Kindness as a Sacrificial Act

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A decade or so ago I had a problematic relationship with someone in the workplace.  After numerous conflicts that I seldom saw coming that always originated with this individual’s opinion that I had done or said something which didn’t suit what this person thought I should have done or said, I was exasperated and put this situation before the Lord.  I prayed about how to handle this perpetually conflict-ridden relationship.  One day in prayer I felt the Lord distinctly say, “Sacrifice.”   I was puzzled about exactly how to act on that instruction.  I began with not just praying ABOUT my relationship with the individual and I began to pray FOR the person.  That was not comfortable at first, considering how my feelings toward the individual had become suspicious, untrusting, and disliking.   Over the next few days I felt the Lord nudging further, “Sacrifice.”   I sent a card of encouragement anonymously.  The next week I sent a small gift that was something related to a hobby I knew the person enjoyed, again anonymously.  The point was not to earn “brownie points” with the person, but to actually have to make a financial and time sacrifice to extend a blessing.  Eventually our ways parted.  But before they did, I had already begun to change my heart about this person.   I never felt a warm and fuzzy feeling of friendship, but I no longer felt the negativity and sense of persecution at the hand of someone who had shown time and time again a willingness to believe (and talk about) the worst that could be imagined about me.   It was a good lesson for me.  I discovered it’s very difficult to pray FOR someone and continue to  wish ill on them because of how they feel about you.  It is also helpful to overcome one’s negative feelings for someone when you have to do something intentional to bless them….. in other works, actually SACRIFICE of your time, resources, and your own sense of self-righteousness in wanting to get back at them for their conduct toward you.  

This article offers some insight into the process that I experienced then. 

How You Can Be the Solution for Division

Last year was brutal.  As a nation, we are a house divided. And far beyond politics, that divide echoes in every church, community and home.

We are losing the ability to disagree without being disagreeable.

We forget the 20 excellent decisions made by our pastor or church leadership while we complain about one.

We snipe on social media. Driving home, we get indignant when others snipe at us.

These divisions can be healed, and my research has shown us that the answer is simple: kindness.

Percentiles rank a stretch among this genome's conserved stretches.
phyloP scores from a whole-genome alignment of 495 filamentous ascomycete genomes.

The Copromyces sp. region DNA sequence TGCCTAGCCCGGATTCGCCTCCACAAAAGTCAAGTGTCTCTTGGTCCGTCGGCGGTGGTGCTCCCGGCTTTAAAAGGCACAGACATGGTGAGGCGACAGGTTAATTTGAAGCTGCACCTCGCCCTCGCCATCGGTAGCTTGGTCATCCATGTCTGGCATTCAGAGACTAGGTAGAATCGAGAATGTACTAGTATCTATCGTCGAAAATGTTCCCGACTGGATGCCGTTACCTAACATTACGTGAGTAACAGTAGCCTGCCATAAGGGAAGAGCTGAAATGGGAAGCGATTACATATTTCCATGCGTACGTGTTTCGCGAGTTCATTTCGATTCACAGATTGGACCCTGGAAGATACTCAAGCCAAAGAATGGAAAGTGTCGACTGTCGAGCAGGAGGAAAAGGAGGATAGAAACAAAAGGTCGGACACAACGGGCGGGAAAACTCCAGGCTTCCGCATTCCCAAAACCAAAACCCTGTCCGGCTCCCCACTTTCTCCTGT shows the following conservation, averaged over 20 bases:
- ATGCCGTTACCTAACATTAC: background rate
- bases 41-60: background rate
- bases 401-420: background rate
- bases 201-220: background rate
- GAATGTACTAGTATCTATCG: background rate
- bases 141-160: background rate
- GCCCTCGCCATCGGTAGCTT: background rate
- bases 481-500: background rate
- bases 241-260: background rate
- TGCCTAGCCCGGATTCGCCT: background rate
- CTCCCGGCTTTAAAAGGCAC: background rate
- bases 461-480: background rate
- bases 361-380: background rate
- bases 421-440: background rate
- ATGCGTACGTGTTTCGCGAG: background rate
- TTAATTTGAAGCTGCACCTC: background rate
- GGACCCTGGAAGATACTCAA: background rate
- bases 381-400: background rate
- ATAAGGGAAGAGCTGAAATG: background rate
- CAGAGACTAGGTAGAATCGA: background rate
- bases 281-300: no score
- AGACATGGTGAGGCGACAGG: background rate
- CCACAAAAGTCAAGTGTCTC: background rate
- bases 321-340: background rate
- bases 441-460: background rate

Not the sweet-but-momentary Random Acts of Kindness we’ve all done out in the community. Not the vague “niceness” that we dredge up so we can smile at the difficult colleague or irritating volunteer.

No, the answer is a specific effort to be kind to one specific person over several weeks.

Here’s how it works. Pick one person with whom you want a better relationship – it could be someone at work, a family member or anyone with whom you have regular contact. For 30 days, do three things each day:

  • First, don’t say anything negative about that person – either to her/him or to someone else. (If true correction is needed, such as for a subordinate’s mistakes, be constructive without a negative tone.)
  • Second, every day, find one thing you can sincerely affirm about that person, and tell her/him – and tell someone else.
  • Third, do one small act of kindness or generosity for that person each day.

We call this the 30-Day Kindness Challenge, and in our before-and-after surveys, 89% of relationships improved.

Now, why would targeting just one person for kindness have any impact on a divided nation – or the temperature of a church family? Because that targeted effort impacts the other person, but it completely changes you, the person being kind.

Your eyes are opened to all the little ways you were unkind without intending to be. Trained to look away from the negative, you will see “whatever is lovely” instead – and say something about it.

These fundamental changes will not only transform that one relationship in focus, but all others.

Now, imagine that impact multiplied by many people in a church doing this kindness challenge at the same time. I can just see the spirit of division becoming smaller and smaller within the church – and the spirit of kindness reaching far beyond the walls of the church.

One person at a time, yet a massive, eternal movement to heal division. Led by the Body of Christ.

→ Are you interested in leading a 30-Day Kindness Challenge in your church? Find free resources from Shaunti and her team at jointhekindnesschallenge.com/churches. Additionally, discover how kindness can transform your relationships as a leader in this video by Shaunti for members of womensministry.net.

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